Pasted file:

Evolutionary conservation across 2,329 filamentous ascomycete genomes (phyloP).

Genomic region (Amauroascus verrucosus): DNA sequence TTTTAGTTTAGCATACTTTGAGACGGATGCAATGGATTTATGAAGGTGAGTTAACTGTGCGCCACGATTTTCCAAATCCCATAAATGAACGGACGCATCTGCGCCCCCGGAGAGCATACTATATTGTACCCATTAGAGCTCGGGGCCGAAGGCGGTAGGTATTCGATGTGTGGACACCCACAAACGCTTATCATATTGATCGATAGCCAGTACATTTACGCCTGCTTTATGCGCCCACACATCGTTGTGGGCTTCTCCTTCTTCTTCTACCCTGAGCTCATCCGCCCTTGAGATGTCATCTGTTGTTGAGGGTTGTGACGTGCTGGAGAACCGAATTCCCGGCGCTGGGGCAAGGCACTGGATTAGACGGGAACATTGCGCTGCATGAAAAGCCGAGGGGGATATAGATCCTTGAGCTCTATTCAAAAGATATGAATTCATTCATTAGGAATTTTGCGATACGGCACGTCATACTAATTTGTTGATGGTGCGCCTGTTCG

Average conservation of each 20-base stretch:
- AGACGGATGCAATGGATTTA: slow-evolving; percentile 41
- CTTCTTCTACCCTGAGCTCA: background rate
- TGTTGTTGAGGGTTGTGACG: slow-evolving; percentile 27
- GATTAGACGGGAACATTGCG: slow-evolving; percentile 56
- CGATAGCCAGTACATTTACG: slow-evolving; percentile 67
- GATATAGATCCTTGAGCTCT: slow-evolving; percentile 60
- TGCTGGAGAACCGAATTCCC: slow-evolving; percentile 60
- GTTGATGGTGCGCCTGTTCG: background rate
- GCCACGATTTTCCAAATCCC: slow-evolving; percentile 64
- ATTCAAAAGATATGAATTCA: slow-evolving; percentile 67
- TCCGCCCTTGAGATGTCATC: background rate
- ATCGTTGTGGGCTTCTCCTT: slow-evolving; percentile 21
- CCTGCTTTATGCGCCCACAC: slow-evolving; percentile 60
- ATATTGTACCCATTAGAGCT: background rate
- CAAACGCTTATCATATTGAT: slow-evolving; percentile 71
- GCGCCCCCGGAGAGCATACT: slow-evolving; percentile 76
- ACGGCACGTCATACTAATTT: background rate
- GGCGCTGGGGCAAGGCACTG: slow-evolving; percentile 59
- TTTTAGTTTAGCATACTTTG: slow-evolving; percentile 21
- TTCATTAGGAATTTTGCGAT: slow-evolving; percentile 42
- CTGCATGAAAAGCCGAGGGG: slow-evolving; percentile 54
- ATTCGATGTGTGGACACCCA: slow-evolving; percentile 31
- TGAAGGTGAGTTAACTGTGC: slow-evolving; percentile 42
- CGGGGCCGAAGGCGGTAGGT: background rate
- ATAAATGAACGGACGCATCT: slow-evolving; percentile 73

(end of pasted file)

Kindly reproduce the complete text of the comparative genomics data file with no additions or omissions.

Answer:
Evolutionary conservation across 2,329 filamentous ascomycete genomes (phyloP).

Genomic region (Amauroascus verrucosus): DNA sequence TTTTAGTTTAGCATACTTTGAGACGGATGCAATGGATTTATGAAGGTGAGTTAACTGTGCGCCACGATTTTCCAAATCCCATAAATGAACGGACGCATCTGCGCCCCCGGAGAGCATACTATATTGTACCCATTAGAGCTCGGGGCCGAAGGCGGTAGGTATTCGATGTGTGGACACCCACAAACGCTTATCATATTGATCGATAGCCAGTACATTTACGCCTGCTTTATGCGCCCACACATCGTTGTGGGCTTCTCCTTCTTCTTCTACCCTGAGCTCATCCGCCCTTGAGATGTCATCTGTTGTTGAGGGTTGTGACGTGCTGGAGAACCGAATTCCCGGCGCTGGGGCAAGGCACTGGATTAGACGGGAACATTGCGCTGCATGAAAAGCCGAGGGGGATATAGATCCTTGAGCTCTATTCAAAAGATATGAATTCATTCATTAGGAATTTTGCGATACGGCACGTCATACTAATTTGTTGATGGTGCGCCTGTTCG

Average conservation of each 20-base stretch:
- AGACGGATGCAATGGATTTA: slow-evolving; percentile 41
- CTTCTTCTACCCTGAGCTCA: background rate
- TGTTGTTGAGGGTTGTGACG: slow-evolving; percentile 27
- GATTAGACGGGAACATTGCG: slow-evolving; percentile 56
- CGATAGCCAGTACATTTACG: slow-evolving; percentile 67
- GATATAGATCCTTGAGCTCT: slow-evolving; percentile 60
- TGCTGGAGAACCGAATTCCC: slow-evolving; percentile 60
- GTTGATGGTGCGCCTGTTCG: background rate
- GCCACGATTTTCCAAATCCC: slow-evolving; percentile 64
- ATTCAAAAGATATGAATTCA: slow-evolving; percentile 67
- TCCGCCCTTGAGATGTCATC: background rate
- ATCGTTGTGGGCTTCTCCTT: slow-evolving; percentile 21
- CCTGCTTTATGCGCCCACAC: slow-evolving; percentile 60
- ATATTGTACCCATTAGAGCT: background rate
- CAAACGCTTATCATATTGAT: slow-evolving; percentile 71
- GCGCCCCCGGAGAGCATACT: slow-evolving; percentile 76
- ACGGCACGTCATACTAATTT: background rate
- GGCGCTGGGGCAAGGCACTG: slow-evolving; percentile 59
- TTTTAGTTTAGCATACTTTG: slow-evolving; percentile 21
- TTCATTAGGAATTTTGCGAT: slow-evolving; percentile 42
- CTGCATGAAAAGCCGAGGGG: slow-evolving; percentile 54
- ATTCGATGTGTGGACACCCA: slow-evolving; percentile 31
- TGAAGGTGAGTTAACTGTGC: slow-evolving; percentile 42
- CGGGGCCGAAGGCGGTAGGT: background rate
- ATAAATGAACGGACGCATCT: slow-evolving; percentile 73